The Great Depression and World War II (1929-1945)
The Great Depression began with a stock market crash in 1929. After twelve years of stagnation, the U.S. was thrown into World War II. Final victory did not come until 1945.
The tradition of a toast before a meal is possibly from sixteenth century England, where diners floated toasted bread in a hot alcoholic drink.
- Liaquat Ahamed - Lords of Finance: The Bankers Who Broke the World
- Amity Shlaes - The Forgotten Man: A New History of the Great Depression
- David M. Kennedy - Freedom from Fear: The American People in Depression and War, 1929-1945 (Oxford History of the United States)
- Cornelius Ryan - The Longest Day: The Classic Epic of D-Day
- 1932 - Unemployment reaches 25% of the working population, the highest known level in American history.
- 1933 - A wave of bank failures exacerbates the Great Depression. Franklin Roosevelt is inaugurated and begins his New Deal initiatives.
- 1935 - The Social Security system is created to assist Americans in old age.
- 1935 - The Hoover Dam is opened in Arizona -- one of a series of massive public works projects to arise in this era.
- 1935 - The colorful populist -- and potential Roosevelt rival -- Huey "The Kingfish" Long is assassinated.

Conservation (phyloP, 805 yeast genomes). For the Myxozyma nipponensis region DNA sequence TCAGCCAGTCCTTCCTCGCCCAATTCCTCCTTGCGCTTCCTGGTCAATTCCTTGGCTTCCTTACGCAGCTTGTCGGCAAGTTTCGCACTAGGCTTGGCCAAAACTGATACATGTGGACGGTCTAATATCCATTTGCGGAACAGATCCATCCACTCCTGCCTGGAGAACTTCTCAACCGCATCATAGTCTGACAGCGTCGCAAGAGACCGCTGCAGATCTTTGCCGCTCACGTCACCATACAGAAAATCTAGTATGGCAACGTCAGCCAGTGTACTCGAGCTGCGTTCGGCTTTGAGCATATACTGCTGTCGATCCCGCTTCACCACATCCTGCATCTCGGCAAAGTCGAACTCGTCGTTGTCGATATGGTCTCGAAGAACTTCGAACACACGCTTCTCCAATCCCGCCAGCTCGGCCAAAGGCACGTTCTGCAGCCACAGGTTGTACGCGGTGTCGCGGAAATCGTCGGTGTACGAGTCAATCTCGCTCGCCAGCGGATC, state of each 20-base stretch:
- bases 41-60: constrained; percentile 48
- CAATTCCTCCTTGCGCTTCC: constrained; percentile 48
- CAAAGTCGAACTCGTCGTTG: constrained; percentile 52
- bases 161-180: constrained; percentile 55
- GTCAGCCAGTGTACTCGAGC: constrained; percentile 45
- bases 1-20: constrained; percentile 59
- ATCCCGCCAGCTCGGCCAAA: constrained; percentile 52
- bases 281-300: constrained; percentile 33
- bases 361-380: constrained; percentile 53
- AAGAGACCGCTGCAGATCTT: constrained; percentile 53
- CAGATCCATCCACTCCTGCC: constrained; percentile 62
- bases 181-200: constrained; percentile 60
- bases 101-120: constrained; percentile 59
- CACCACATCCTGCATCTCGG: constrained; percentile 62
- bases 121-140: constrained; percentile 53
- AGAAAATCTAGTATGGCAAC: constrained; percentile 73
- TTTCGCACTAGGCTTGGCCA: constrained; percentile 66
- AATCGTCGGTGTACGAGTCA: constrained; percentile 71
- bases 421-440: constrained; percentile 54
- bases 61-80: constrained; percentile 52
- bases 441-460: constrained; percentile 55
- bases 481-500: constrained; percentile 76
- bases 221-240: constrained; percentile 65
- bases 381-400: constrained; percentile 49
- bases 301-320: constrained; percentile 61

- 1938 - Orson Welles tricks many Americans into believing a Martian invasion is in progress with his "War of the Worlds" radio program.
- 1941 - Pearl Harbor is attacked by the Japanese on December 7, drawing the U.S. into World War II.
- 1942 - The Battle of Midway ends with a decisive victory for the U.S.
- 1943 - A six month battle at Guadalcanal ends with a U.S. victory, as the momentum begins to turn in the Pacific.
- 1944 - United States, Britain, and Canada land in Normandy on June 6, press towards Germany.
- 1945 - The first nuclear weapon is detonated in New Mexico on July 16. On August 6, another one is used in Hiroshima.
- 1945 - World War II ends in Europe (May 8) and Japan (September 2).